Eating with Reverence

Many families around the world begin their meals by saying their own version of grace at the dinner table.When we take the time to prepare a meal that satisfies all of the senses and slow down to experience it, we are engaging in an ancient ritual of thankfulness and reverence. Reverence is to act with ‘veneration’ or deepest respect.

Dr. Masaru Emoto has opened up the world of gratitude and love in his water crystal experiments. Water is in great abundance in our food and in our bodies and it makes sense that we need to think positive thoughts about our food as we eat it. In this way we can make the most of our food and the experience of eating it. Perhaps we can even improve the nutritional absorption.

"From Mr. Emoto’s work we are provided with factual evidence, that human vibrational energy, thoughts, words, ideas and music, affect the molecular structure of water, the very same water that comprises over seventy percent of a mature human body and covers the same amount of our planet.”

Saying a simple thank you, as in a blessing before your meal, will set the intent of this gratitude and respect for your food. If you’ve taken the time to prepare a meal that is healthy and satisfies the needs of your body, then it will be easy to truly feel it. It doesn’t have to be religious unless you want it to be. A simple thank you to the life (vegetable or animal) that contributed to your meal is enough.

Setting the table and surrounding your meal with a beautiful environment is a way to show respect for the food that we are eating. Using a tablecloth, place mats, nice glasses and cloth napkins will make every meal a celebration! Set the table with flowers & candles and put on some slow and relaxing music.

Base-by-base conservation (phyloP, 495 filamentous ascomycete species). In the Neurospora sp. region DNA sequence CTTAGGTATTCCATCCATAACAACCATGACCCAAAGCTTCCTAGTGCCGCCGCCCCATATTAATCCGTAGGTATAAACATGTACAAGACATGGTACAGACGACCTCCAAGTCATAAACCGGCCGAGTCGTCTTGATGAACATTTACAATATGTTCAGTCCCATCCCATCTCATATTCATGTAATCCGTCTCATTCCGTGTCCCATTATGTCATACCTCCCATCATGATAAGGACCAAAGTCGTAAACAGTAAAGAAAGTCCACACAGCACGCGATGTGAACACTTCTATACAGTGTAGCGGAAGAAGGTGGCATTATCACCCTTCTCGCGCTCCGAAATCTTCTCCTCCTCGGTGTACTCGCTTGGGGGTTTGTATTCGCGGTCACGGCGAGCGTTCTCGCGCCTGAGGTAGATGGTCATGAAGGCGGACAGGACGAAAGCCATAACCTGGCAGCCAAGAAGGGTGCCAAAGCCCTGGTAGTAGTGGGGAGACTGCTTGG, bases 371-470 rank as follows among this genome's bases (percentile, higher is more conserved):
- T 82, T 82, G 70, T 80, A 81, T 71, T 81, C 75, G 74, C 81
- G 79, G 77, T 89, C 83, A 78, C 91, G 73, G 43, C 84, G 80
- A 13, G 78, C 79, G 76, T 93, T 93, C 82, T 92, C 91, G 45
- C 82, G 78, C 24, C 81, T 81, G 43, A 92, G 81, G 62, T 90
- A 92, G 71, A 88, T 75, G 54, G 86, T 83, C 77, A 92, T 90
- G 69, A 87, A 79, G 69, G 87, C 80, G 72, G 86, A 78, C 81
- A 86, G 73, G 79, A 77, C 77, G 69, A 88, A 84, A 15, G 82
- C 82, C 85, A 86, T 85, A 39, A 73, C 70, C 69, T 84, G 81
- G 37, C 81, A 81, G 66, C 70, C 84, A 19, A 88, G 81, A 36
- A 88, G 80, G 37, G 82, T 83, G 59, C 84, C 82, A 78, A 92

When preparing your meals, try to think about how to appeal to all your senses through textures, colours, smells, tastes and sounds. Using your senses as a tool to become more ‘mindful’ will help you to notice and appreciate your food as never before. During food preparation think about the loved ones or guests with whom you will be sharing the meal .
Mindfully preparing and eating meals is a practice that is taught to those with eating disorders. It helps to become more aware of the habits we have and our emotional connections with our food. Zen monks practice Shojin Cooking to help their spiritual journey. It includes preparing food in a mindful way as well as mindfulness in every step of the process from earth to table. "If a woman could see the sparks of light going forth from her fingertips when she is cooking, and the substance of light that goes into the food she handles, she would be amazed to see how much of herself she charges into the meals that she prepares for her family and friends….”
Maha Chohan, Electrons

Being aware of the textures, colours, shapes, smells, tastes and sounds with each mouthful will help you get the most from your food experience. Use your five senses to appreciate and notice things you never did before.

By eating with respect for the food we are nourishing our bodies with and preparing and eating in an atmosphere that supports this, we can increase the absorption of the nutrients in our food and enhance the support and enjoyment that it gives us. Eat with Reverence.